Nuclear weapons and U.S. national security
Several themes in the Trump Administration’s Nuclear Posture Review (NPR) demonstrate that Washington has an increased determination to make nuclear weapons more useful in pursuit of its national security interests. An unclassified version of the NPR, released in February 2018, emphasised a deterioration in the global security situation. It also provided more details about the possible use of nuclear weapons to respond to non-nuclear attacks, and announced the intention to develop several new non-strategic nuclear weapons as part of the already well underway modernisation of the current nuclear arsenal.
Ever since Nixon, successive American Presidents have cut the number of nuclear warheads deployed by the U.S. military. This was usually done in conjunction with similar cuts by the Soviet Union (and later, Russia).
The Obama administration’s 2010 NPR had assessed that, “Russia and the United States are no longer adversaries,” which provided the justification to support the latest nuclear arms control agreement, the 2010 New START. Under this agreement Russia and the U.S. pledged to reduce the size of their nuclear forces to no more than 1,550 deployed warheads and 700 delivery systems (missiles, submarines, and aircraft) by 2018.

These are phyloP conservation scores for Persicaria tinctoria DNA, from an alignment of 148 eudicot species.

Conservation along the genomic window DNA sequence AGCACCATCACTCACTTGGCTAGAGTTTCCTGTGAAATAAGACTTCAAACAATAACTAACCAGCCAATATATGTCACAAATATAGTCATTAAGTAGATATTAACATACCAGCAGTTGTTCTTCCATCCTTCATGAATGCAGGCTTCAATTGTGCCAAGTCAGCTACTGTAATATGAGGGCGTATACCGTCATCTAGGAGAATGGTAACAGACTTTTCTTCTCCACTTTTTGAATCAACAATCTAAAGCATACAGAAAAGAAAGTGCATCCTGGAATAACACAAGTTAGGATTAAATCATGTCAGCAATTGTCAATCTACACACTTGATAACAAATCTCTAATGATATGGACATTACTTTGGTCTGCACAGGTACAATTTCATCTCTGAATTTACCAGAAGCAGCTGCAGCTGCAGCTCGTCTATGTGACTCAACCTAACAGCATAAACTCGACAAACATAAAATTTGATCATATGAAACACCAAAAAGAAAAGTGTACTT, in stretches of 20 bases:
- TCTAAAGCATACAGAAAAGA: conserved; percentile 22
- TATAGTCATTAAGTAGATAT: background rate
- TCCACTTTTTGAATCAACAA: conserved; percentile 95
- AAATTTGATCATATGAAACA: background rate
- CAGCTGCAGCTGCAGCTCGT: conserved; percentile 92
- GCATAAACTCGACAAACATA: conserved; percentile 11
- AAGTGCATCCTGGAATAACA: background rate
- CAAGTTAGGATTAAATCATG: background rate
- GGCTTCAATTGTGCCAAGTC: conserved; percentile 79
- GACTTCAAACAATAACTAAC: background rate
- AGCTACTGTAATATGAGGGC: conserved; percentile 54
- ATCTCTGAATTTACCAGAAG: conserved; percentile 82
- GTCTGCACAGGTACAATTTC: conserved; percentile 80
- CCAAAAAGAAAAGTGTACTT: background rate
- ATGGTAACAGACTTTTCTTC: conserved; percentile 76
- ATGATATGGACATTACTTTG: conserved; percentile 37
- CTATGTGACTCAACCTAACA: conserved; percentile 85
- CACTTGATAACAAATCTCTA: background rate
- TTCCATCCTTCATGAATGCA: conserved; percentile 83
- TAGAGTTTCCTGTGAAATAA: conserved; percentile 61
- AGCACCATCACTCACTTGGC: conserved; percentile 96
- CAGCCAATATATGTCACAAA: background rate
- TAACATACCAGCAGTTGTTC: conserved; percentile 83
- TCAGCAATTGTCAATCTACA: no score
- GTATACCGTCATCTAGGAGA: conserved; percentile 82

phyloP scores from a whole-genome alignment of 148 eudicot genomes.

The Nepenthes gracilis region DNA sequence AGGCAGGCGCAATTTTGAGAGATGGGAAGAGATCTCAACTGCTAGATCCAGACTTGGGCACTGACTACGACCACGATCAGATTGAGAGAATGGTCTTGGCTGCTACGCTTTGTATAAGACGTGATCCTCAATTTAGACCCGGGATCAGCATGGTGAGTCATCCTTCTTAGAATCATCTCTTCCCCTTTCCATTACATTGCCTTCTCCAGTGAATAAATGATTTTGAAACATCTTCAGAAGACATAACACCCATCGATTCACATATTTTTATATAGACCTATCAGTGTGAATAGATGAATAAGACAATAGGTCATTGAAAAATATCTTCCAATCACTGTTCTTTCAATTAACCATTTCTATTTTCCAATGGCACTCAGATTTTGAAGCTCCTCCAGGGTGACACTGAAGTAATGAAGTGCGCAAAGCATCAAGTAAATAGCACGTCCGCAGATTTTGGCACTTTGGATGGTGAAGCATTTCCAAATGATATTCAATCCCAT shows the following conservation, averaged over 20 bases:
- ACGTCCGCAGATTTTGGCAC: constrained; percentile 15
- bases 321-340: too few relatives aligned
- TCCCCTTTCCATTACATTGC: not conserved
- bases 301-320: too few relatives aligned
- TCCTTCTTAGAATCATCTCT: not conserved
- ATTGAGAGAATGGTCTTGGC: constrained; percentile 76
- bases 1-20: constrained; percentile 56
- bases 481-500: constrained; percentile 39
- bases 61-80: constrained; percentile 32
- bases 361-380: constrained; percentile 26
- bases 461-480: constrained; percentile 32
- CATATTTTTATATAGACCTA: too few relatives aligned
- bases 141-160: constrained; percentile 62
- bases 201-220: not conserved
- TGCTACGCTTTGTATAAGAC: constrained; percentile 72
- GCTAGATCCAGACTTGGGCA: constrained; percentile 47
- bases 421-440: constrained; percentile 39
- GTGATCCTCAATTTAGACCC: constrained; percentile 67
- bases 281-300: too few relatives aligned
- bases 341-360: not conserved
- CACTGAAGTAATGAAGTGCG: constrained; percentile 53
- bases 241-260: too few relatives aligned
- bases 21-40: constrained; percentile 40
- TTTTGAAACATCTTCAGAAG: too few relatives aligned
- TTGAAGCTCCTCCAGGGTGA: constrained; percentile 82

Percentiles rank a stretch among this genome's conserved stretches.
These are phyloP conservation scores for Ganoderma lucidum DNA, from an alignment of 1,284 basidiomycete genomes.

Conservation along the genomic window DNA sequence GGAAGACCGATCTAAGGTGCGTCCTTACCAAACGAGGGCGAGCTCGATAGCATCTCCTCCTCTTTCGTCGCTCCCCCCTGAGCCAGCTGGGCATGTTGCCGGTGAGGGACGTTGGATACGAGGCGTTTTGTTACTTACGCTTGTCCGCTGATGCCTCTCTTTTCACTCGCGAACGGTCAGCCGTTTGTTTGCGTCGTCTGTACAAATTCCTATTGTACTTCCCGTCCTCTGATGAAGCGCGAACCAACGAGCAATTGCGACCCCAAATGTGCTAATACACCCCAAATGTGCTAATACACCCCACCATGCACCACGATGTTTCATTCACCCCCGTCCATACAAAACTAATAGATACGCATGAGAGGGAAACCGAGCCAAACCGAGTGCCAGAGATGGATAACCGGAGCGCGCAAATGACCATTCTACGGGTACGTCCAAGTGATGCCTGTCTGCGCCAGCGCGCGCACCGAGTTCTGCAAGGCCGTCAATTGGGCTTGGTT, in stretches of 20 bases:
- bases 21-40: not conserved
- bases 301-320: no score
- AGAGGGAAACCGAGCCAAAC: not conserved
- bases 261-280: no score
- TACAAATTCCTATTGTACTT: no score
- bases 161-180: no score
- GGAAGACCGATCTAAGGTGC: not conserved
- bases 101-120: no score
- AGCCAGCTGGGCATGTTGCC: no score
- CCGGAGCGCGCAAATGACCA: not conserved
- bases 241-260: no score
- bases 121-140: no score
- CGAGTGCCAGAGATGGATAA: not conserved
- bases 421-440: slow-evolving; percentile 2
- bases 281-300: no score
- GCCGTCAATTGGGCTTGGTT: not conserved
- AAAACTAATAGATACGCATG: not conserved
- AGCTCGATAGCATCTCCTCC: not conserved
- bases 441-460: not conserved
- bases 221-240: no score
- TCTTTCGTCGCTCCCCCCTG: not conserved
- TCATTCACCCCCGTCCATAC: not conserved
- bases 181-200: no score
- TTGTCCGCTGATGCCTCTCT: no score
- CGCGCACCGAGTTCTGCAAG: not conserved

Despite this rhetoric, however, under President Obama the U.S. made the smallest ever cuts to its nuclear arsenal. New START itself was only agreed to by U.S. politicians in exchange for agreement by Obama to fund modernisation of the country’s nuclear weapons infrastructure.
New START expires in 2021 and its renewal is not guaranteed, with President Trump reportedly criticising the treaty.
The 2018 NPR takes a pessimistic note of Russian actions in Ukraine and Crimea as well as efforts underway by Moscow to upgrade and modernise its own nuclear forces. The document also assessed that Russia is looking to increase the usefulness of its nuclear weapons to achieve success in conflicts. Additionally, the NPR notes that nuclear weapon developments underway in China, North Korea and Iran have significantly changed the security environment since the 2010 NPR.